Interventions. Lesson 22: Government Taxation. It ain’t Real.
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Lesson 22: Government Taxation
Mary and Gary are counterfeiters. One day, they make a perfect copy of a $10 bill. They use it to pay their gardener. The gardener uses the $10 to buy pizza. The pizza maker uses the $10 to rent video tapes. The $10 bill keeps circulating in the economy, and no one ever discovers that it is counterfeit. Who was harmed by Mary and Gary counterfeiting a $10 bill?
The government--and its citizens--lose. The Federal Reserve Board usually increases the money supply by buying government securities--the stuff that the U.S. Treasury issues to finance budget deficits. This process is called monetizing the deficit. Most of the new money that's created eventually assumes the form of demand deposits (a.k.a. checking accounts), but some of it is in the form of vault cash and currency in circulation. By issuing their own $10 bill, the counterfeiters prevented the Fed from taking a piece of paper that only cost the Bureau of Engraving and Printing about 2½¢ to produce and exchanging it for $10 worth of government securities.
Two economists meet on the street.
Q. How’s your wife?
A. Relative to what?
Outstanding Public Debt as of 12 Jan 2011 at 04:35:20 AM GMT is:
Debt Clock: Update
If the government reduced the budget deficit, would the national debt rise or fall?
It would rise as long as there's a budget deficit. The federal budget deficit measures how much the government borrows per year. The national debt is the sum of all the deficits less all the surpluses the government has run since the 1789. The budget deficit, then, tells us by how much the national debt increased in any given year. We decrease the national debt only when we run budget surpluses.
For government to operate, it must tax.
For the market to work, it needs freedom.
Tax rates depend on what goods and services government provides and the productive sector.
Source: Economic Indicators, Council of Economic Advisors
• Graphically the deadweight loss is shown on a supply-demand curve as the welfare loss triangle.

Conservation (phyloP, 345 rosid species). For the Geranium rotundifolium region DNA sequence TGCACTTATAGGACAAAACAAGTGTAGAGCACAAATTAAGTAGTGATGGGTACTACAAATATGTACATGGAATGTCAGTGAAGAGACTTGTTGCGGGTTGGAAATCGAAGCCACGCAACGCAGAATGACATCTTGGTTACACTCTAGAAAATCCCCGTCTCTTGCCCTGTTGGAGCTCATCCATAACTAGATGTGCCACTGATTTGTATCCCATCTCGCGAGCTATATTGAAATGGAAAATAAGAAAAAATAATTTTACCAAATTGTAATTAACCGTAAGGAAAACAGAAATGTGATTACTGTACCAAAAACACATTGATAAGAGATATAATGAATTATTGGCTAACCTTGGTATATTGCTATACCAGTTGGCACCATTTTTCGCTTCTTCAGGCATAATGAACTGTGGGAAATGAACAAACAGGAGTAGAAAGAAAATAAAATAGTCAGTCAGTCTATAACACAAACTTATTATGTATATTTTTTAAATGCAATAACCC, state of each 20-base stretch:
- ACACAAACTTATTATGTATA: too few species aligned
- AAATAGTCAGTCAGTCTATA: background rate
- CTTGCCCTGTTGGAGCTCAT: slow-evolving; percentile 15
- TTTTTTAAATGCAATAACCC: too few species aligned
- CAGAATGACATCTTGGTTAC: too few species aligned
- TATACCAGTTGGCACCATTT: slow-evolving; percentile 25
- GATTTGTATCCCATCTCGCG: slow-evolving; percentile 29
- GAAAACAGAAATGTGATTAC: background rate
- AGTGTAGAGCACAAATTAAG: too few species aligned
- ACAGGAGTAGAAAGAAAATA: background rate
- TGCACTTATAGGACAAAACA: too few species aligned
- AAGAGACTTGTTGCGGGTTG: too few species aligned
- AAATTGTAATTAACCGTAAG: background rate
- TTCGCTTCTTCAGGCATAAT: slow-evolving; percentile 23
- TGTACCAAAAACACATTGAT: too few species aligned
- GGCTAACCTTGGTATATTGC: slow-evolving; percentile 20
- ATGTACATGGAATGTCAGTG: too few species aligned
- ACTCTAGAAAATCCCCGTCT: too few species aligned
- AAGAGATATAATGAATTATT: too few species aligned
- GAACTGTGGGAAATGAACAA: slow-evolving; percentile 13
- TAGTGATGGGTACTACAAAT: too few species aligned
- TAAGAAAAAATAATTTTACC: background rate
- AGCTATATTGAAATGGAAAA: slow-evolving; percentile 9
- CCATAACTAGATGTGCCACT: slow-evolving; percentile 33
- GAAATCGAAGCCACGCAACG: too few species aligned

• The welfare loss triangle – a geometric representation of the welfare loss in terms of misallocated resources caused by a deviation from a supply-demand equilibrium.
A per unit tax Tpaid by the suppliers shifts the supply curve from S to S+T and increases price to PB and decreases quantity to Q2.
Consumer surplus is A+B+C before the tax and A after the tax.
Producer surplus is D+E+F before the tax and F after the tax.
Government revenue=B+D Deadweight loss=C+E
•The other costs of taxation are the administrative costs of compliance.
•Resources are used by the government to administer the tax code and by citizens and businesses to comply with it.
The benefits of taxation are the goods and services that government provides.
The supply and demand framework gives the answer to this question.
S: without Tax
S+T: after tax, supply shifts
What’s the difference?
The analysis of tax incidence is helpful when discussing current policy debates.
Sales taxes are those paid by retailers on the basis of their sales revenue.
Since sales taxes are broadly defined, consumers find it hard to substitute.
Demand is inelastic so consumers bear the greater burden of the tax.
As consumers increase purchases on the internet where sales are not taxed, retail stores will bear a greater burden of the sales tax.
Mimi: "From 1977 to 1992, Americans in the top 1% income group had their federal tax rates cut by more than 17%." Kimmy: "In 1992, Americans in the top 1% income group paid a larger share of federal taxes than they did in 1977.” Mimi and Kimmyseem to be contradicting each other, but both of their claims are correct. Can you explain why these statements aren't contradictory?
Solution: From 1977 to 1992, the federal effective tax rate for families in the top 1% income group fell from 35.5% to 29.3% -- a decrease of more than 17%. Over this same period, the share of total federal taxes paid by that group rose from 13.6% to 18.3%. This happened because the share of U.S. pretax income received by the top 1% grew substantially over this period (from 8.7% in 1977 to 14.6% in 1992). With this higher income, the richest 1% paid more taxes even though its tax rates had fallen.
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